Dave's Place: Car Trouble

The engine is fine-the problem is what I leave on the roof.

Field & Stream Online Editors

I was thinking I'd tie some flies today, but I can't seem to locate my vise. No big deal. Nothing to get upset about.

Truth is, I don't place much value on my possessions. It's not that I'm philosophically any less materialistic than the average person. It's just that over the years I've grown accustomed to the fact that when it comes to my possessions, I rarely possess them for very long-because I'm an absentminded person who tends to lose things.

My wife has a word for this side of me.

Anyway, there's nothing very unique about my situation. I typically mislay the usual suspects: pens, flashlights, my Social Security card; choke tubes, rifle clips, my truck. And they often eventually show up in the usual places: the glove box, a pocket, on a different logging road in a thousand acres of public land. But this is just part of the daily routine of any type C or D person.

What I do seem to have a special gift for, however, is putting things (other than coffee cups) on top of my vehicle and driving away. These are often quite large or expensive things. Things even most absentminded people would notice-like a Pentax K-1000 35mm camera, a pair of Cabela's 3mm neoprene boot-foot waders, and an Orvis Trident 4-weight fly rod and Battenkill reel.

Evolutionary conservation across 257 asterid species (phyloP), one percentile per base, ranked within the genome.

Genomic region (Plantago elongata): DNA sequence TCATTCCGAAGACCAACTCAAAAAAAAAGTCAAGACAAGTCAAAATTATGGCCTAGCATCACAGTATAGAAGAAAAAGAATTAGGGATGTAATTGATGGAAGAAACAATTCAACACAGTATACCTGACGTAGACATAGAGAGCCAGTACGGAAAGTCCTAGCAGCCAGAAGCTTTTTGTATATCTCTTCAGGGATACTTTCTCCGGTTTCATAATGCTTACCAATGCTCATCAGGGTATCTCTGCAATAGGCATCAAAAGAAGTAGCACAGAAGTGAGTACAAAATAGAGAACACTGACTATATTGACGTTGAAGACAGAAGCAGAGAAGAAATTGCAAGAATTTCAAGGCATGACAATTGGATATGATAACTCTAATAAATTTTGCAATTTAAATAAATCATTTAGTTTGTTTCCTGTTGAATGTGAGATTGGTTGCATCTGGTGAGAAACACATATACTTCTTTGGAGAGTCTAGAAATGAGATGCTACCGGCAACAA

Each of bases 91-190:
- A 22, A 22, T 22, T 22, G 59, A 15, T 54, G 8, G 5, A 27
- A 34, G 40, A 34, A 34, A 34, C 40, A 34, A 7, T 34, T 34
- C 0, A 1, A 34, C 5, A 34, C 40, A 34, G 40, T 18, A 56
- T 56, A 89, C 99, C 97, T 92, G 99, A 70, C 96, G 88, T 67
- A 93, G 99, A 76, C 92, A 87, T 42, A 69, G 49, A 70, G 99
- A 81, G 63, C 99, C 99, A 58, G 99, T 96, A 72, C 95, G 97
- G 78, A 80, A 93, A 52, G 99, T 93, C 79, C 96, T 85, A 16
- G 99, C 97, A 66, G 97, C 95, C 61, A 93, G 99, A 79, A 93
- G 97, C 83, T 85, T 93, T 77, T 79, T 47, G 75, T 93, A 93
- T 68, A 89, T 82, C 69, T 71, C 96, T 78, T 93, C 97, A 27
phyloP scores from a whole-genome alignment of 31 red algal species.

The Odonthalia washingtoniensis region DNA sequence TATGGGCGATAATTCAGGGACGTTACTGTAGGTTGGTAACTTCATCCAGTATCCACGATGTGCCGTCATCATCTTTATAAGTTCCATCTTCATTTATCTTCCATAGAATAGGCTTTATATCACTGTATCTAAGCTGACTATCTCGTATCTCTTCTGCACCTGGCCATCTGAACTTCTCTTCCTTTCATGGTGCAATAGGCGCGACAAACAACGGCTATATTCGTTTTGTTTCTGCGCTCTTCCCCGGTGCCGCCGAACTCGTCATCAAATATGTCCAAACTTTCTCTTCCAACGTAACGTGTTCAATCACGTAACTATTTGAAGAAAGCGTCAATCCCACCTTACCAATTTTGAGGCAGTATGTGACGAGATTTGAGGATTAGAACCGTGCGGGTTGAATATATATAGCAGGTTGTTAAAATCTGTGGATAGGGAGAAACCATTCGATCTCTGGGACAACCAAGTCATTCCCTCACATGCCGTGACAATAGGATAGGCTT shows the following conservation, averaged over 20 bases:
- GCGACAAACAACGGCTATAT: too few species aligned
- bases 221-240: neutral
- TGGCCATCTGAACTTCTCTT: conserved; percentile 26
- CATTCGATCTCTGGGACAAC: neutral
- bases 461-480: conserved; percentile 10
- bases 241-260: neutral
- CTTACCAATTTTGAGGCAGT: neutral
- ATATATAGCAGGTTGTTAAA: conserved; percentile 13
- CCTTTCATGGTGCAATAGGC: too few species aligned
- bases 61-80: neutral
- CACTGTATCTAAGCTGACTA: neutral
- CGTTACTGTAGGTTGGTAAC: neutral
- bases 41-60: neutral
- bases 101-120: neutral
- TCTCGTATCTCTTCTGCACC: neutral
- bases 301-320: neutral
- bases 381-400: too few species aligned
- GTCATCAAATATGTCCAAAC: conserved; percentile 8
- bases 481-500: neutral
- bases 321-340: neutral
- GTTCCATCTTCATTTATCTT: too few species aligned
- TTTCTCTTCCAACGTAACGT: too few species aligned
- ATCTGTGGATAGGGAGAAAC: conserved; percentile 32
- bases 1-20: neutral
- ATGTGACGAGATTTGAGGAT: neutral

In fact, were it not for the kindness (or at least the awareness) of strangers, I might have an empty spot in my gun cabinet. A number of years ago, at the end of a morning turkey hunt, I unloaded my shotgun, took off my vest, got in my car, and drove into the town where I planned to stop for breakfast on my way home. At the only intersection, two cars beeped at me as they idled by. I smiled and waved. It being a small, rural town like the one I grew up in, I assumed they were just being friendly.

The man driving the next car, however, was motioning frantically, pointing toward the sky. I waved to him, too. It being a small, rural town like the one I grew up in, I assumed he was drunk. Then I pulled into the diner parking lot, went inside, and was about halfway through my corned-beef hash when the lady behind the counter spoke up.

Now, you know how every once in a while there's a public announcement that some idiot has left his lights on in the parking lot? And as you bumble out of your seat and head for the door, how there's really no hiding who the idiot is? Well, that's enough to leave you red in the face. What's more embarrassing is when the person making the announcement says, "Hey! Whoever's driving a brown Cutlass, there's a shotgun on top of your car."

Naturally, for any number of reasons, I never wanted that to happen again. And since then-with the help of my wife and a sign taped to the steering wheel that reads simply, MORON, an affectionate reminder that I may not be the sharpest knife in the drawer and should therefore check the top of the car-I've gotten quite a lot better. Still, if you find yourself driving behind me, I have a couple of recommendations: Keep your distance, for safety's sake, and keep an eye out along the side of the road for free, if slightly damaged, sporting equipment.